Skills via phones for rural women

Mobiles phones have transformed the
lives of rural women in Lesotho.
(Image: Wahenga)

Access to mobiles phones has transformed the lives of rural women farmers in Lesotho, boosting income and expanding knowledge.

Three years ago, Evodia Matobo, then 62, a small-scale poultry farmer in Lesotho’s rural lowlands, was stacking plastic containers to feed her chickens. Now she talks about feeders, agricultural shows, workshops and experts.

The moment that set her on the road to change for the better was when she held a mobile phone for the first time, and “felt like a teenager; going back to life”.

The phone was one of 10 distributed to three cooperative women’s farming groups in different agro-ecological zones in Maseru district, western Lesotho, by the Regional Hunger and Vulnerability Programme (RHVP), which builds evidence to help policy-makers working on food security and social protection.

“The phone has transformed the women farmers’ lives completely – they are able to market their produce, access information on prices, and it has made them so confident,” said Gladys Faku, national chairperson of the Participatory Ecological Land Use Management, a network of NGOs and civil society groups working with small-scale farmers in East, Central and Southern Africa.

RHVP ran the project as part of a pilot programme to see how vulnerable people benefit from cellphones, to disprove arguments against the use of mobile phones for cash transfers, and to prove that illiterate people are able to embrace technology.

“The pilot also took a step further to prove that not only are illiterate people able to handle technology, but also benefit from improved communications, both in terms of their farming activities and the reduced time and cost of staying in touch with each other,” said Katharine Vincent of RHVP.

The women managed to use the mobile phones as a tool to generate income by selling airtime on their phones, and extended their mobile network by using the money from selling airtime to buy more phones. One of the groups also used the money to buy piglets, which were sold to generate more money.

“However, doubts are regularly expressed over the ability of vulnerable, often illiterate groups to handle the technology, and the risk of increasing their vulnerability through providing them with a valuable asset,” said an RHVP brief on the project.

None of the mobile phones in the project were stolen, clearly disproving this perception.

The groups

Mobile phones have been used to transfer cash to vulnerable people in Kenya, using a service call M-Pesa (mobile money). As it was beyond the Lesotho project’s scope to provide regular cash transfers, each handset was preloaded with about US$50 (R470) of airtime.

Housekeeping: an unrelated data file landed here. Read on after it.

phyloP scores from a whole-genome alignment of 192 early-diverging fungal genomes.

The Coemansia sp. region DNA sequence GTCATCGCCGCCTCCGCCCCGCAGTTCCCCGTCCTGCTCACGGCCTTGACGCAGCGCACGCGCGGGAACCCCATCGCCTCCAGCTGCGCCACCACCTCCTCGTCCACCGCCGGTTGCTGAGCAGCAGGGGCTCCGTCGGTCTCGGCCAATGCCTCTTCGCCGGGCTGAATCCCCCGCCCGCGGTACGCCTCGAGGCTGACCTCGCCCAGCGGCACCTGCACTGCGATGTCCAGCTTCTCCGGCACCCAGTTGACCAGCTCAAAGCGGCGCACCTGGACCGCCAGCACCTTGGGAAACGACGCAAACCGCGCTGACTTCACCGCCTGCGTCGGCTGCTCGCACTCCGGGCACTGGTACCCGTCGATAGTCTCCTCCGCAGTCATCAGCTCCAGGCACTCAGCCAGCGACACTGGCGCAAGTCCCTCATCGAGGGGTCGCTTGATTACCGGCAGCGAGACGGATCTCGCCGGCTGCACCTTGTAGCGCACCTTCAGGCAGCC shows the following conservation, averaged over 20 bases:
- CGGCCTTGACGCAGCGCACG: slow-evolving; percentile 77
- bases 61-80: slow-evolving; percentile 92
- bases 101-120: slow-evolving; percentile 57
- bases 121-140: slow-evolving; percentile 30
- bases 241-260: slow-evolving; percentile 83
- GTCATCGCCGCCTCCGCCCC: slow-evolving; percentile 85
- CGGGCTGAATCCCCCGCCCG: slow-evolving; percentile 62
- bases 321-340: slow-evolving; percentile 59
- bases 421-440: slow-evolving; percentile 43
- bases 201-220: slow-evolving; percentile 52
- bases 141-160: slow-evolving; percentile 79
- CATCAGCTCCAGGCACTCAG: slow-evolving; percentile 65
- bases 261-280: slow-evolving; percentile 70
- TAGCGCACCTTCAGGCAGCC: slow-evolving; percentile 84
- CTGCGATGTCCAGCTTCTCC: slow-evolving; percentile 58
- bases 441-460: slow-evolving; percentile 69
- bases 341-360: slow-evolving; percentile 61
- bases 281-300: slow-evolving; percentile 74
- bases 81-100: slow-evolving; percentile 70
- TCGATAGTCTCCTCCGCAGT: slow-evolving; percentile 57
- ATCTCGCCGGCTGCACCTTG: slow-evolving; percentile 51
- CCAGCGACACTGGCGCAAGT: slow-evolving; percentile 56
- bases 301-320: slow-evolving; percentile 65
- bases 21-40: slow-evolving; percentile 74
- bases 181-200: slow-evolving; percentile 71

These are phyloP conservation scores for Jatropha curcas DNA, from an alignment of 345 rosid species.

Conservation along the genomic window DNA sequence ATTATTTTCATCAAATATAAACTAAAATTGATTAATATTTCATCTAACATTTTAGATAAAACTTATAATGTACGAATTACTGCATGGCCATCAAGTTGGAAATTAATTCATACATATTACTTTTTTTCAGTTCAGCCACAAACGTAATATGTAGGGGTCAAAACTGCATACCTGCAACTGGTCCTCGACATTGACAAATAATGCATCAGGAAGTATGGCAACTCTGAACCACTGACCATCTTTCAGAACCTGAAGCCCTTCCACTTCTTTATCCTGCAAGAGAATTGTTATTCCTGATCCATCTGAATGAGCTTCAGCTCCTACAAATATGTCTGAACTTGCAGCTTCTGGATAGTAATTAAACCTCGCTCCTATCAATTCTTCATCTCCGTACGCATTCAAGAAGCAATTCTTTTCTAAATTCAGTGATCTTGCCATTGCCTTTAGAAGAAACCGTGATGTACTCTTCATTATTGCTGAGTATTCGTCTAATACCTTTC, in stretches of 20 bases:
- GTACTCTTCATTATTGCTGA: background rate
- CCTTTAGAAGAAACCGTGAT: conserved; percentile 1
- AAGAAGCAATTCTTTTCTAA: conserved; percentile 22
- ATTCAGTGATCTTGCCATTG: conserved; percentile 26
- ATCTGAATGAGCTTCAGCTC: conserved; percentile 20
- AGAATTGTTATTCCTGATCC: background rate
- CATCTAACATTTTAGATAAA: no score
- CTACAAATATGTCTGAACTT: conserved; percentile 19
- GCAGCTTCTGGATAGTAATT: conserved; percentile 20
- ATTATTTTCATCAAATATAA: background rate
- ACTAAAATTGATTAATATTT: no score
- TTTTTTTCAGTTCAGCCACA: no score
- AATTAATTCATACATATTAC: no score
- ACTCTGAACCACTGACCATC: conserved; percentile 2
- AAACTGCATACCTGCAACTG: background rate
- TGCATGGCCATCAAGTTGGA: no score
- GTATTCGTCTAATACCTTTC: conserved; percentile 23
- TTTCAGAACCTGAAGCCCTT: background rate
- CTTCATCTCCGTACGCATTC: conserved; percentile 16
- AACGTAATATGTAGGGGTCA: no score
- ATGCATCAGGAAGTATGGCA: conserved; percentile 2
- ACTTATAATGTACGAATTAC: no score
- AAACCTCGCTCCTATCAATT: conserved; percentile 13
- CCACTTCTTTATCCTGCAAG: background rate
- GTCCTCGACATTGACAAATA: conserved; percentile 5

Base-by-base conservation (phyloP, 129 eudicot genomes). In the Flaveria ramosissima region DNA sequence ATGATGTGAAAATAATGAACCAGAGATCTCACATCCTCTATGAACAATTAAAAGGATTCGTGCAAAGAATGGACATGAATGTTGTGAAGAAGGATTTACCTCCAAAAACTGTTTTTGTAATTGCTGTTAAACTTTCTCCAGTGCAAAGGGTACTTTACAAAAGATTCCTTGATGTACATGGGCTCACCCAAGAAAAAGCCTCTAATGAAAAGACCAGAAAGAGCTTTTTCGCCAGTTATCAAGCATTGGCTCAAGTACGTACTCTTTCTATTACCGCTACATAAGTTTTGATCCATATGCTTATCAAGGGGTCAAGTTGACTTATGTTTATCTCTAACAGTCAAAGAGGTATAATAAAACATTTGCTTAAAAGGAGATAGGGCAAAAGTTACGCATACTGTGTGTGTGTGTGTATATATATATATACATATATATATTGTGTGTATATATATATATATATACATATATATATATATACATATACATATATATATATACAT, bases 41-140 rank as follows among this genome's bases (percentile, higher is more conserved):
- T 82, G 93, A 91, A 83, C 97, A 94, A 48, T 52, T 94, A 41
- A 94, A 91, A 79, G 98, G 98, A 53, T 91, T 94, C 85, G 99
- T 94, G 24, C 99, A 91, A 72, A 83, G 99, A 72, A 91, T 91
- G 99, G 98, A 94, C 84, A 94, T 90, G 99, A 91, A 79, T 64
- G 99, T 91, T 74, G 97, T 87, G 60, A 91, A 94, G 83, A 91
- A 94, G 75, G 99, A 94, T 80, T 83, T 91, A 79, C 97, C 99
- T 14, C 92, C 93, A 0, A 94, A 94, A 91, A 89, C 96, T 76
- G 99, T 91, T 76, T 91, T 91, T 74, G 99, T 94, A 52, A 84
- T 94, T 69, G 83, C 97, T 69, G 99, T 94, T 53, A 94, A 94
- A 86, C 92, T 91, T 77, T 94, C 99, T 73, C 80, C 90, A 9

The intention was that the recipients would use about $10 (R94) of this for group communication and then sell the remaining $40 (R376) as airtime to other community members, to make the enterprise self-sustaining.

A follow-up evaluation in January 2009 found that the biggest saving was in time and travel costs in Lesotho, a mountainous country with enormous distances and a poor public transport system.

In Maseru district in western Lesotho, where Matobo lives, the distance between cooperative groups can be up to 200 kilometres – a 16-hour round trip by taxi costing about $13 (R122), with an overnight stay.

The evaluation team found that one of the cooperatives, a dairy farm, was planning to visit a Jersey cow farmer in Ladybrand, South Africa, with a view to buying breeding stock. “This is an opportunity that they would have been unlikely to hear about or organise beforehand,” the report noted, and definitely a benefit of improved connectivity.

The mobile phones have provided other time-saving benefits, such shorter waits at queues in health centres. “The women phone in advance to get people to queue for them,” said Vincent.

Costs and benefits

Mobiles phones and airtime are expensive and beyond the reach of most people in Lesotho; those used for the project were donated by Vodacom Lesotho. The communities involved in the project indicated that they would rather have a community phone.

“But mobile phones are becoming cheaper. Besides, there are several organisations in Europe willing to provide recycled phones for this service,” said Vincent.

Most of the communities lack access to electricity and many send their phones to town for recharging. RHVP recommends the use of solar-powered chargers, but these cost about $30 (R280), putting them beyond the reach of many in Lesotho, where the average annual income is about $400 (R3 760).

RHVP has used the project’s findings to help the Swaziland government put out a tender for a private-sector partner to handle cash transfers for the government’s old age grant, according to RHVP.

In Malawi it has undertaken a feasibility study for a potential social pension that includes the design and costing for innovative delivery based on the use of mobile phones.

In Mozambique, RHVP has worked with the Ministry for Women and Social Action to explore ways to expand its food subsidy programme, in the form of a cash transfer to vulnerable groups, and is considering the use of mobile phones for delivery.

Matobo has also made good use of the other services provided by the phone: “It has a calendar and even an alarm – I now get up on time,” she said. “I don’t have to scream out to my friend who lives two kilometres away anymore. I just call now.”

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